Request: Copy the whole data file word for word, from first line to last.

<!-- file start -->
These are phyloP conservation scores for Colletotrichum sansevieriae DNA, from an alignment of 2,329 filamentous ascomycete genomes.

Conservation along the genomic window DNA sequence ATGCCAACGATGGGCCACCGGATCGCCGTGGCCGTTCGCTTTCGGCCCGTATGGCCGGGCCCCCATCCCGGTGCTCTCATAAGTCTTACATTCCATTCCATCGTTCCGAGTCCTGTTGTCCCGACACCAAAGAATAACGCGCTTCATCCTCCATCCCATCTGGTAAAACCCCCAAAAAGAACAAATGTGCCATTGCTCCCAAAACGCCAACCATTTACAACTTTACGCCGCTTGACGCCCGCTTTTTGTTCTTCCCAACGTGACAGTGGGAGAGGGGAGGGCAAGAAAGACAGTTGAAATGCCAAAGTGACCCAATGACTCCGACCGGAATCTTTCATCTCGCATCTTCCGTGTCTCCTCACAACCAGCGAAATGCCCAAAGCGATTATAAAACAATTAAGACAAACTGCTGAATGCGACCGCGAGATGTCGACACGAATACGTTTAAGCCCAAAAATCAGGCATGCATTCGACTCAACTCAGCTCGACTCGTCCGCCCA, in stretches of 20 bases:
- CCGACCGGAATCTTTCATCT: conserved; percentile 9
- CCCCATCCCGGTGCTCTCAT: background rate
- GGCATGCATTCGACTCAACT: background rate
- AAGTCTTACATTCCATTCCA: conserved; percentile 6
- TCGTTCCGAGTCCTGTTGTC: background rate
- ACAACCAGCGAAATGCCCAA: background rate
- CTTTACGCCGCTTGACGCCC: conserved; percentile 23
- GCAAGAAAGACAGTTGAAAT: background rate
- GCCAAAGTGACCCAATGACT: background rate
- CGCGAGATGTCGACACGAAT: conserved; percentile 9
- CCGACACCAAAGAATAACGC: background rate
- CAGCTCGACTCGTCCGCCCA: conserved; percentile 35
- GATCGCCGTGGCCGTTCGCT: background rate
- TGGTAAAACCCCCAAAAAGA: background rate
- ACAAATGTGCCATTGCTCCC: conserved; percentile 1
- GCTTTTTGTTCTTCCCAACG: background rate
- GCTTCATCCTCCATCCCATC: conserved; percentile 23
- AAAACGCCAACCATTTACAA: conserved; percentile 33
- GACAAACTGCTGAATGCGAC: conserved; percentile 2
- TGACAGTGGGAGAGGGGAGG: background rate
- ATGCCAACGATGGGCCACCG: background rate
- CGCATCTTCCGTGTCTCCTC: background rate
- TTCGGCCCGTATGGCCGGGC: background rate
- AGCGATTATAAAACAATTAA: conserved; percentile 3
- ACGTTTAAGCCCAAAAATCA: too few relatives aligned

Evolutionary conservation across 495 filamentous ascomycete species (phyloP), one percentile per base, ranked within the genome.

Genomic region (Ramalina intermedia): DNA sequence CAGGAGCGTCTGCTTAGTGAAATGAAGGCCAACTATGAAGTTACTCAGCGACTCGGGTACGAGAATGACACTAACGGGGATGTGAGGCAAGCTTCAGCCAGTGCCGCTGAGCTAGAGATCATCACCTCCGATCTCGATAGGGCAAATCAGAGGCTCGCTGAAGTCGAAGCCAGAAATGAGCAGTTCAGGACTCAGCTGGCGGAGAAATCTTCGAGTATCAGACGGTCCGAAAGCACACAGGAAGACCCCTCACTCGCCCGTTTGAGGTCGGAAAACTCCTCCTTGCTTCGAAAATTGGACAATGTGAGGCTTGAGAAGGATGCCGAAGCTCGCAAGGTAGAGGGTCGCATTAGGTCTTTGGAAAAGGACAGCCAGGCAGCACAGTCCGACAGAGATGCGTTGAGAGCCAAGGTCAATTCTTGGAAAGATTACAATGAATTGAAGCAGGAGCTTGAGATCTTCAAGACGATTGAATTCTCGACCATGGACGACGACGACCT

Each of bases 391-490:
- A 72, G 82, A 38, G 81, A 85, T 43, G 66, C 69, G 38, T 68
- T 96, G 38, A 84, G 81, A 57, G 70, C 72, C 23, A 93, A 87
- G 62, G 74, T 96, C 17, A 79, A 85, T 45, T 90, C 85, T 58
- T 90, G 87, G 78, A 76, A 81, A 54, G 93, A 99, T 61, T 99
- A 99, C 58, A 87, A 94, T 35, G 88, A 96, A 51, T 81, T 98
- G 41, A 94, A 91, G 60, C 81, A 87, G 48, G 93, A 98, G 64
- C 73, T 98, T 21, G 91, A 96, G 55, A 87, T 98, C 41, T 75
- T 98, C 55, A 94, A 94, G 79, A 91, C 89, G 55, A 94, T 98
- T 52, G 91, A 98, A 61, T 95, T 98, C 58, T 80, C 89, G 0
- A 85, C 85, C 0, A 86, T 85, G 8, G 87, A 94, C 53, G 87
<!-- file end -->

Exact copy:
These are phyloP conservation scores for Colletotrichum sansevieriae DNA, from an alignment of 2,329 filamentous ascomycete genomes.

Conservation along the genomic window DNA sequence ATGCCAACGATGGGCCACCGGATCGCCGTGGCCGTTCGCTTTCGGCCCGTATGGCCGGGCCCCCATCCCGGTGCTCTCATAAGTCTTACATTCCATTCCATCGTTCCGAGTCCTGTTGTCCCGACACCAAAGAATAACGCGCTTCATCCTCCATCCCATCTGGTAAAACCCCCAAAAAGAACAAATGTGCCATTGCTCCCAAAACGCCAACCATTTACAACTTTACGCCGCTTGACGCCCGCTTTTTGTTCTTCCCAACGTGACAGTGGGAGAGGGGAGGGCAAGAAAGACAGTTGAAATGCCAAAGTGACCCAATGACTCCGACCGGAATCTTTCATCTCGCATCTTCCGTGTCTCCTCACAACCAGCGAAATGCCCAAAGCGATTATAAAACAATTAAGACAAACTGCTGAATGCGACCGCGAGATGTCGACACGAATACGTTTAAGCCCAAAAATCAGGCATGCATTCGACTCAACTCAGCTCGACTCGTCCGCCCA, in stretches of 20 bases:
- CCGACCGGAATCTTTCATCT: conserved; percentile 9
- CCCCATCCCGGTGCTCTCAT: background rate
- GGCATGCATTCGACTCAACT: background rate
- AAGTCTTACATTCCATTCCA: conserved; percentile 6
- TCGTTCCGAGTCCTGTTGTC: background rate
- ACAACCAGCGAAATGCCCAA: background rate
- CTTTACGCCGCTTGACGCCC: conserved; percentile 23
- GCAAGAAAGACAGTTGAAAT: background rate
- GCCAAAGTGACCCAATGACT: background rate
- CGCGAGATGTCGACACGAAT: conserved; percentile 9
- CCGACACCAAAGAATAACGC: background rate
- CAGCTCGACTCGTCCGCCCA: conserved; percentile 35
- GATCGCCGTGGCCGTTCGCT: background rate
- TGGTAAAACCCCCAAAAAGA: background rate
- ACAAATGTGCCATTGCTCCC: conserved; percentile 1
- GCTTTTTGTTCTTCCCAACG: background rate
- GCTTCATCCTCCATCCCATC: conserved; percentile 23
- AAAACGCCAACCATTTACAA: conserved; percentile 33
- GACAAACTGCTGAATGCGAC: conserved; percentile 2
- TGACAGTGGGAGAGGGGAGG: background rate
- ATGCCAACGATGGGCCACCG: background rate
- CGCATCTTCCGTGTCTCCTC: background rate
- TTCGGCCCGTATGGCCGGGC: background rate
- AGCGATTATAAAACAATTAA: conserved; percentile 3
- ACGTTTAAGCCCAAAAATCA: too few relatives aligned

Evolutionary conservation across 495 filamentous ascomycete species (phyloP), one percentile per base, ranked within the genome.

Genomic region (Ramalina intermedia): DNA sequence CAGGAGCGTCTGCTTAGTGAAATGAAGGCCAACTATGAAGTTACTCAGCGACTCGGGTACGAGAATGACACTAACGGGGATGTGAGGCAAGCTTCAGCCAGTGCCGCTGAGCTAGAGATCATCACCTCCGATCTCGATAGGGCAAATCAGAGGCTCGCTGAAGTCGAAGCCAGAAATGAGCAGTTCAGGACTCAGCTGGCGGAGAAATCTTCGAGTATCAGACGGTCCGAAAGCACACAGGAAGACCCCTCACTCGCCCGTTTGAGGTCGGAAAACTCCTCCTTGCTTCGAAAATTGGACAATGTGAGGCTTGAGAAGGATGCCGAAGCTCGCAAGGTAGAGGGTCGCATTAGGTCTTTGGAAAAGGACAGCCAGGCAGCACAGTCCGACAGAGATGCGTTGAGAGCCAAGGTCAATTCTTGGAAAGATTACAATGAATTGAAGCAGGAGCTTGAGATCTTCAAGACGATTGAATTCTCGACCATGGACGACGACGACCT

Each of bases 391-490:
- A 72, G 82, A 38, G 81, A 85, T 43, G 66, C 69, G 38, T 68
- T 96, G 38, A 84, G 81, A 57, G 70, C 72, C 23, A 93, A 87
- G 62, G 74, T 96, C 17, A 79, A 85, T 45, T 90, C 85, T 58
- T 90, G 87, G 78, A 76, A 81, A 54, G 93, A 99, T 61, T 99
- A 99, C 58, A 87, A 94, T 35, G 88, A 96, A 51, T 81, T 98
- G 41, A 94, A 91, G 60, C 81, A 87, G 48, G 93, A 98, G 64
- C 73, T 98, T 21, G 91, A 96, G 55, A 87, T 98, C 41, T 75
- T 98, C 55, A 94, A 94, G 79, A 91, C 89, G 55, A 94, T 98
- T 52, G 91, A 98, A 61, T 95, T 98, C 58, T 80, C 89, G 0
- A 85, C 85, C 0, A 86, T 85, G 8, G 87, A 94, C 53, G 87